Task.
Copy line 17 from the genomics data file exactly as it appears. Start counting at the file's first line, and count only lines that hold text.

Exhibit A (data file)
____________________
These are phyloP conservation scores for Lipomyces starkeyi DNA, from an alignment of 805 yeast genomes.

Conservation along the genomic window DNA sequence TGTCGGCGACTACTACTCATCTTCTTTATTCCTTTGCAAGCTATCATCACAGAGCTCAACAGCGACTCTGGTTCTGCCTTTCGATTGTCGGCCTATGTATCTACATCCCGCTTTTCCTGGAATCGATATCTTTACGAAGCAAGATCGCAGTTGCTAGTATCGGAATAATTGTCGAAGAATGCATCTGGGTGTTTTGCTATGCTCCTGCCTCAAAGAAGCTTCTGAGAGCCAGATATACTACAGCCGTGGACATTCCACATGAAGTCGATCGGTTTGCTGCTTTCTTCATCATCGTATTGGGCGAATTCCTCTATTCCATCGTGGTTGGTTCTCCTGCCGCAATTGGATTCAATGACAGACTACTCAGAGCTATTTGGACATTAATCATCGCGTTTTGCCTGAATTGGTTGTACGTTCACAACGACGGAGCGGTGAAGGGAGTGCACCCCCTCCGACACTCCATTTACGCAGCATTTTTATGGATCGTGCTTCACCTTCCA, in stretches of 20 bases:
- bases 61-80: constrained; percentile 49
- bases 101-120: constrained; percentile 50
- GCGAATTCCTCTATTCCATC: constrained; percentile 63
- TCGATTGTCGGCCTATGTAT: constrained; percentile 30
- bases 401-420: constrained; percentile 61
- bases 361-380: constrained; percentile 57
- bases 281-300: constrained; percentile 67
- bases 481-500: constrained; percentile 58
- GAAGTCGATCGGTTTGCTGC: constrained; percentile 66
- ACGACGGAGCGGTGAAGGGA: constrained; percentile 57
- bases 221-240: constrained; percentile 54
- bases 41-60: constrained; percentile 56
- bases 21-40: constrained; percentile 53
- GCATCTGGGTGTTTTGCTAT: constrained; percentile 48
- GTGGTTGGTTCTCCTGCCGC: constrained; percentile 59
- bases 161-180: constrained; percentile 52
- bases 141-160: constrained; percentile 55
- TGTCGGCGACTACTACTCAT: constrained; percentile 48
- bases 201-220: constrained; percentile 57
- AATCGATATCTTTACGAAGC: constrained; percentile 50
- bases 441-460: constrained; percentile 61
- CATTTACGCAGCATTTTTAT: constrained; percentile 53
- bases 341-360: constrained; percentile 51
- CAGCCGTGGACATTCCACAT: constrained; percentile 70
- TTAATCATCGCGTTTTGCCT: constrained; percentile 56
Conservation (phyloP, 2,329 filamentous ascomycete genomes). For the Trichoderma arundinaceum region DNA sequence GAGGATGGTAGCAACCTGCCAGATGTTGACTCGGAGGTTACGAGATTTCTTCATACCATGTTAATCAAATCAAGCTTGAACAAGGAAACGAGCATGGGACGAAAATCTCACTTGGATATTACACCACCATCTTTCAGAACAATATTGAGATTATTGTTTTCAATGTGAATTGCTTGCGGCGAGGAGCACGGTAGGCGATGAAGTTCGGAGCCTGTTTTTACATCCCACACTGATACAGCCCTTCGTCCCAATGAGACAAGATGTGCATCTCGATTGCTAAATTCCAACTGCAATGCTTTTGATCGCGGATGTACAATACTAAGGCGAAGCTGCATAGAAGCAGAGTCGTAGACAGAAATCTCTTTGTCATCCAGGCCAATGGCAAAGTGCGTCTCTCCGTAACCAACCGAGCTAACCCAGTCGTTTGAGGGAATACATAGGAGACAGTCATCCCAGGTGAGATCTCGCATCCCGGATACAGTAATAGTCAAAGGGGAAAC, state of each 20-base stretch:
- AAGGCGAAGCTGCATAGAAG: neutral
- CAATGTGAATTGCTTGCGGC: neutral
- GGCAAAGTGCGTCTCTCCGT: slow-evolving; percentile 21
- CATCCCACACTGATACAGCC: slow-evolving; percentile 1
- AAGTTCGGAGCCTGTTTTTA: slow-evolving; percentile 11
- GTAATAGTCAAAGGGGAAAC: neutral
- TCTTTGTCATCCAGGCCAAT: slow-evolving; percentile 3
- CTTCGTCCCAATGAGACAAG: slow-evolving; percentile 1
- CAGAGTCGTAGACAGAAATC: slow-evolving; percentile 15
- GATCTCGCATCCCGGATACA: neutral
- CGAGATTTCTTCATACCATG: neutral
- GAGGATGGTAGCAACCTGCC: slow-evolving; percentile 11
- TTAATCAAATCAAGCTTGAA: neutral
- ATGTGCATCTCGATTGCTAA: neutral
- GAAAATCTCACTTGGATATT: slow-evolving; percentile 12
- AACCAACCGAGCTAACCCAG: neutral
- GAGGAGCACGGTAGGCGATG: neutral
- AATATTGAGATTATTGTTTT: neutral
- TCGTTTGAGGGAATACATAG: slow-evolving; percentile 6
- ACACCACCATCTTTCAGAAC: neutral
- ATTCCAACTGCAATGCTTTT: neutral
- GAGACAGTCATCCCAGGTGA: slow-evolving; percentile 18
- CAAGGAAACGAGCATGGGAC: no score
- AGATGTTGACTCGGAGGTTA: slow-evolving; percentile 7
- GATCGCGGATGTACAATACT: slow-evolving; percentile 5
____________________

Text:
- GTGGTTGGTTCTCCTGCCGC: constrained; percentile 59